King’s play of the 70s

John King (left) with George Moore share about their experiences at Raymond's in the 70s. Picture: FELIX CHAUDHARY

JOHN King still remembers the scene at Raymond’s Nightclub, Lautoka, in the 70s like it was yesterday.

People from all over the Sugar City would gather there on weekends to dance their worries away.

“It was a very different time to what Lautoka is now,” the 65-year-old shared.

“People would work hard at the sugar mill or in whatever business they were in and come to Raymond’s just to dance all that tiredness away.

“It didn’t matter who you were or where you were from — at Raymond’s we were all there for one reason — just to relax.”

In the mid-70s, male patrons to Raymond’s would not be granted entry in shorts.

“If you didn’t have long trousers then forget about coming in.

“So people used to come up with all kinds of fancy ideas about how to get in.

“And because the drummer was sitting at road level with a window behind him, he used to get harassed all the time.

“They would come up behind him and ask him for his long trousers.

“After taking it off, he would play in his underwear until the friend who managed to come inside would return it to him.

“But what used to happen sometimes — the person who borrowed the long trousers would forget to hand it back and the poor drummer would spend most of the night playing drums in his underwear.

“And in between the songs, we could hear him calling out to the person wearing his long trousers to give it back.”

John began playing at Raymond’s as a bass guitarist, providing the groove alongside drummer William Whippy for seasoned lead guitarist and vocalist George Knight.

“At the time, I was a left-handed player and played the guitar upside down. “George advised me to learn to play right-handed and I did that and it helped me with my playing.”

One of John’s most memorable gigs was performing for Prince Tui Teka during the Maori singing superstar’s Fiji tour in 1976.

“He was a big superstar at that time and being chosen to play bass for him was a big deal.”

John got his first chance at lead vocals when George emigrated to the Land Down Under.

“We all sang backup and when George left for Australia in the mid-70s, I began singing too.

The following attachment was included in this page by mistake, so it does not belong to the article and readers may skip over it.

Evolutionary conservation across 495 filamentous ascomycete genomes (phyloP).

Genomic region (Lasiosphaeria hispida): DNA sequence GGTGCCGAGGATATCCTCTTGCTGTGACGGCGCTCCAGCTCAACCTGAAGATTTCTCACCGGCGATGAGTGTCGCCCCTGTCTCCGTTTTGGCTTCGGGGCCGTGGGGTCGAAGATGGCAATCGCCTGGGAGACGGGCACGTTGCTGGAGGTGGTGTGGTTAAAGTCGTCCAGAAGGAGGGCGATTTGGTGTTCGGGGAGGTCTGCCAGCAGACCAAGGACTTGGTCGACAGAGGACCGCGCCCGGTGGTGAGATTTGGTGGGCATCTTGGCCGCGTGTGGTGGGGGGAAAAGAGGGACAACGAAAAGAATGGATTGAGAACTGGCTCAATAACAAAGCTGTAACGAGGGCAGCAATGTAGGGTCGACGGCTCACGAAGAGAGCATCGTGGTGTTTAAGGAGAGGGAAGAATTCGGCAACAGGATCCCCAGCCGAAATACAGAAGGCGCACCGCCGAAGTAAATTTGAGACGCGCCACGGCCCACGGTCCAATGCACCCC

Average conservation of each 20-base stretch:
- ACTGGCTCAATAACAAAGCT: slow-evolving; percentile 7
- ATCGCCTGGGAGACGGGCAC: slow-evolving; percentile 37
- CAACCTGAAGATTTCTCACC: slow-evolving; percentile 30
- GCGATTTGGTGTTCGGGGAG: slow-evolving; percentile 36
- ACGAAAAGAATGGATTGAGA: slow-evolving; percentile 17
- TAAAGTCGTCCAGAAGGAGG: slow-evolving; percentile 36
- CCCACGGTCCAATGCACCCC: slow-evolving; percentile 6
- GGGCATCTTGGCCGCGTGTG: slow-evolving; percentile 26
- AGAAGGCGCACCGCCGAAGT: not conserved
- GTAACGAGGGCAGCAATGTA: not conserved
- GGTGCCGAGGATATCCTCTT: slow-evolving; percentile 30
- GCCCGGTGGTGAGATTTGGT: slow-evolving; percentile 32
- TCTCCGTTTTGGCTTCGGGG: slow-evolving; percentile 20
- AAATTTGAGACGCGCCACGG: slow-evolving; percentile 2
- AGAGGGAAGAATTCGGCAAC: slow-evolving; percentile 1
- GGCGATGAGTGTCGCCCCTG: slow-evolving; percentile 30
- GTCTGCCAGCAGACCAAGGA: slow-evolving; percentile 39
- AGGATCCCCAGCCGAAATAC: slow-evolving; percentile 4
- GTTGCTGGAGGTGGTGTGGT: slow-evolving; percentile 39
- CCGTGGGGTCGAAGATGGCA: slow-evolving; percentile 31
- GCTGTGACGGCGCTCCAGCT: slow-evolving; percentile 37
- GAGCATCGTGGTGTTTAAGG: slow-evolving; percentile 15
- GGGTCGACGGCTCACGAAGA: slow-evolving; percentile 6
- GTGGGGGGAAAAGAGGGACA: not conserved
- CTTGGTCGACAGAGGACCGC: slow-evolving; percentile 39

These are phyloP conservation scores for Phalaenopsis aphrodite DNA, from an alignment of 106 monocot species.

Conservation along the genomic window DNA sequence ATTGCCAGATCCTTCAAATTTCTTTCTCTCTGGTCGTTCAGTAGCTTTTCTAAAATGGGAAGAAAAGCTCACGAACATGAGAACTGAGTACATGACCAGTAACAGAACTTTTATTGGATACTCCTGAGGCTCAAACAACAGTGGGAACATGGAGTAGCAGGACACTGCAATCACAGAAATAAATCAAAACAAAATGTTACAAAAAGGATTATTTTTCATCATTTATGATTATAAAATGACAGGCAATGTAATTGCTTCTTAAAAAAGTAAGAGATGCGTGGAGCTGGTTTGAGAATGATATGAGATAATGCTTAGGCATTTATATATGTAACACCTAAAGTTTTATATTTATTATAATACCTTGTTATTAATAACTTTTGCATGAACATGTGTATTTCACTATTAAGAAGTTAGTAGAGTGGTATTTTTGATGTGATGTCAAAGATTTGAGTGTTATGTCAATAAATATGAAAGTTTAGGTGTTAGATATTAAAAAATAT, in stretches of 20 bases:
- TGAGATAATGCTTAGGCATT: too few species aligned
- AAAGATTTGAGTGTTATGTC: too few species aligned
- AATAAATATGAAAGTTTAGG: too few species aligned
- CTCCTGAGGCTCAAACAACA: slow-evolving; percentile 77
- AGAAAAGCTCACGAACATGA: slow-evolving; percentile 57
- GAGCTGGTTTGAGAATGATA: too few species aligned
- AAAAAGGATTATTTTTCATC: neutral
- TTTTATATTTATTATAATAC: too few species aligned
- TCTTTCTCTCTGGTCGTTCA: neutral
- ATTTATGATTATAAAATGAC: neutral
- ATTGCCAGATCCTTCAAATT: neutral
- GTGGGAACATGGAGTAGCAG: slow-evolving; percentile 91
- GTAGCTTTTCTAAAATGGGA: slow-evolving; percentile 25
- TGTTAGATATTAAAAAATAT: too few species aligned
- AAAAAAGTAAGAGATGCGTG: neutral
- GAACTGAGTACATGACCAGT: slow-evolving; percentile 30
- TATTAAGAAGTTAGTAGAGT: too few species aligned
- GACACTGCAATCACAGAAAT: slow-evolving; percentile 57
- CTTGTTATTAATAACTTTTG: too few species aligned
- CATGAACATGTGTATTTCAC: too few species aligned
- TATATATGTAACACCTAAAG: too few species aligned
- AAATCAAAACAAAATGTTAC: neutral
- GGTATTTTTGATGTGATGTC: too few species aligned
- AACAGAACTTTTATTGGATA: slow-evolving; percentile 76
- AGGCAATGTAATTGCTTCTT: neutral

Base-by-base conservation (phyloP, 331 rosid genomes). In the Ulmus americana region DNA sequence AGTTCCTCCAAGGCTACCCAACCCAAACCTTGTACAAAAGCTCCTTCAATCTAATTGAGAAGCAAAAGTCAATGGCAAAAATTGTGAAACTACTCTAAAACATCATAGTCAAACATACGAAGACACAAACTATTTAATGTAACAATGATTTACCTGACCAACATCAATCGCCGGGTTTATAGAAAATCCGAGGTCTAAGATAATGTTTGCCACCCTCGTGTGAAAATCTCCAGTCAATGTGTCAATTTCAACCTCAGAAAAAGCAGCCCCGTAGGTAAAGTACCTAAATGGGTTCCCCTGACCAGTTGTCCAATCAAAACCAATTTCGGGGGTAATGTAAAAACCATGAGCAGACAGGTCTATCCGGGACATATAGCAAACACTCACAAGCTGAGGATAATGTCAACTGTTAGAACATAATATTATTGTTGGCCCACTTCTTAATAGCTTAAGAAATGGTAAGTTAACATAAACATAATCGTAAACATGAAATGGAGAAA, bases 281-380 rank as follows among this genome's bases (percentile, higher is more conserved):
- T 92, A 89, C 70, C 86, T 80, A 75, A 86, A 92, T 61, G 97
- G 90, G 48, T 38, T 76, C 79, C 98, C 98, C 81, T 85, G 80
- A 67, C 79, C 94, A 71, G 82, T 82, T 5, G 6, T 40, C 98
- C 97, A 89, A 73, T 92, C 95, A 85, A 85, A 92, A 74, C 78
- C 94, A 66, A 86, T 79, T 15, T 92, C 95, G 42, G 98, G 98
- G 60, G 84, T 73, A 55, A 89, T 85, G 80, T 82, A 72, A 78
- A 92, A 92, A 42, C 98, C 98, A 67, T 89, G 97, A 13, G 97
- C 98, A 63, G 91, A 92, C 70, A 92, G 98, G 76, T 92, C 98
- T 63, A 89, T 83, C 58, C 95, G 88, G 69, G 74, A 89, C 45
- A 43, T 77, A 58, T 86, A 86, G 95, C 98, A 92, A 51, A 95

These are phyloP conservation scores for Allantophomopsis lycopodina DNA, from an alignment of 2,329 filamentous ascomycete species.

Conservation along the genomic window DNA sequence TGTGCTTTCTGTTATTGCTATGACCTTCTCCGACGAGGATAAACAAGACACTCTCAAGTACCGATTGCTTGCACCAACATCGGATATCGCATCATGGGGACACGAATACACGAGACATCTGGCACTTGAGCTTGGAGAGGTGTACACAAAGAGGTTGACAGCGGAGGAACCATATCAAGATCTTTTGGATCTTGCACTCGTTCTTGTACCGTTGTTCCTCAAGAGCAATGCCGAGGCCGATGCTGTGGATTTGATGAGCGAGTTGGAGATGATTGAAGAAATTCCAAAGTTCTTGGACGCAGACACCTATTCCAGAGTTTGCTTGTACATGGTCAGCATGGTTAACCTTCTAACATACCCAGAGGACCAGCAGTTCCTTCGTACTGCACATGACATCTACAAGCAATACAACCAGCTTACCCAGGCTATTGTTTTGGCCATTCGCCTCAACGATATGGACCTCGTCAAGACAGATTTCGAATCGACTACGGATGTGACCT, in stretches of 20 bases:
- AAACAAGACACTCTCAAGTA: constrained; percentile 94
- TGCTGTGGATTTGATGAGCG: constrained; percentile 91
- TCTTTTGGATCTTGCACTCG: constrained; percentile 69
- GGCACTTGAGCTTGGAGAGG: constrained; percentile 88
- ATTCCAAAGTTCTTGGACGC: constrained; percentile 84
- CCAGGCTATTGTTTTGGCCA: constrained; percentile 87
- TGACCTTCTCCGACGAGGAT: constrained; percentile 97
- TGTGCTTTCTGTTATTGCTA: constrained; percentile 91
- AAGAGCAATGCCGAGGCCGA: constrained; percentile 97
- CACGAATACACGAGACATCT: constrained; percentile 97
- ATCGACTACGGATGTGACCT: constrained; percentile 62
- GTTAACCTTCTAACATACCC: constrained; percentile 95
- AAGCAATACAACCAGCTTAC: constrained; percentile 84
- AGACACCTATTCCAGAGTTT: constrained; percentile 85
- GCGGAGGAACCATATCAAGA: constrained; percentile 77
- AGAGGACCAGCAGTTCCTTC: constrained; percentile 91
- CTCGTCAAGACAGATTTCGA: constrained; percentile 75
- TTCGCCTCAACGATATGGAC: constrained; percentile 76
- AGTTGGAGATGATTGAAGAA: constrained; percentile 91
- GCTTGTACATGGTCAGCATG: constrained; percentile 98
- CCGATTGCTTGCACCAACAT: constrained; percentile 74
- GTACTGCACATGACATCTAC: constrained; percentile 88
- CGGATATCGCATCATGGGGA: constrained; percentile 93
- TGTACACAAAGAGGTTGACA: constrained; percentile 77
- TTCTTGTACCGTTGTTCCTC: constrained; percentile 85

“It was a good learning experience working with him because he was very professional.

“When George migrated, Coco Emberson joined the band and I also picked up a lot of things from him and when I moved from bass to guitar, George Moore took over as bass player.

“But at the end of the day, I had also developed my style by then and the experiences with George and Coco just gave me a bit more depth in my playing.” Apart from performing in Lautoka, John also spent two years backing Fijian music icon Sakiusa Bulicokocoko at Bala’s Nightclub, Ba, also in the 70s.

“I have never played with another musician like Sakiusa, “He had everything — a driving rhythm, melodic notes, good feel and amazing tone in his voice.

“He was a one in a million musician.”

While John’s music career began to take shape at Raymond’s in the 70s, the genesis of his musical journey began in the mid-60s with a band called the New Pretenders.

Here, he learnt the finer things on the guitar courtesy of his uncle, Robert Southey.

“With the New Pretenders, I played at the Trio, United Club and almost all the big venues in Suva at that time.”

His advice to up-and-coming musicians is “to be yourself”.

“Practise so that you know your instrument well and how far you go, never forget where you came from and always share what you have learnt.”

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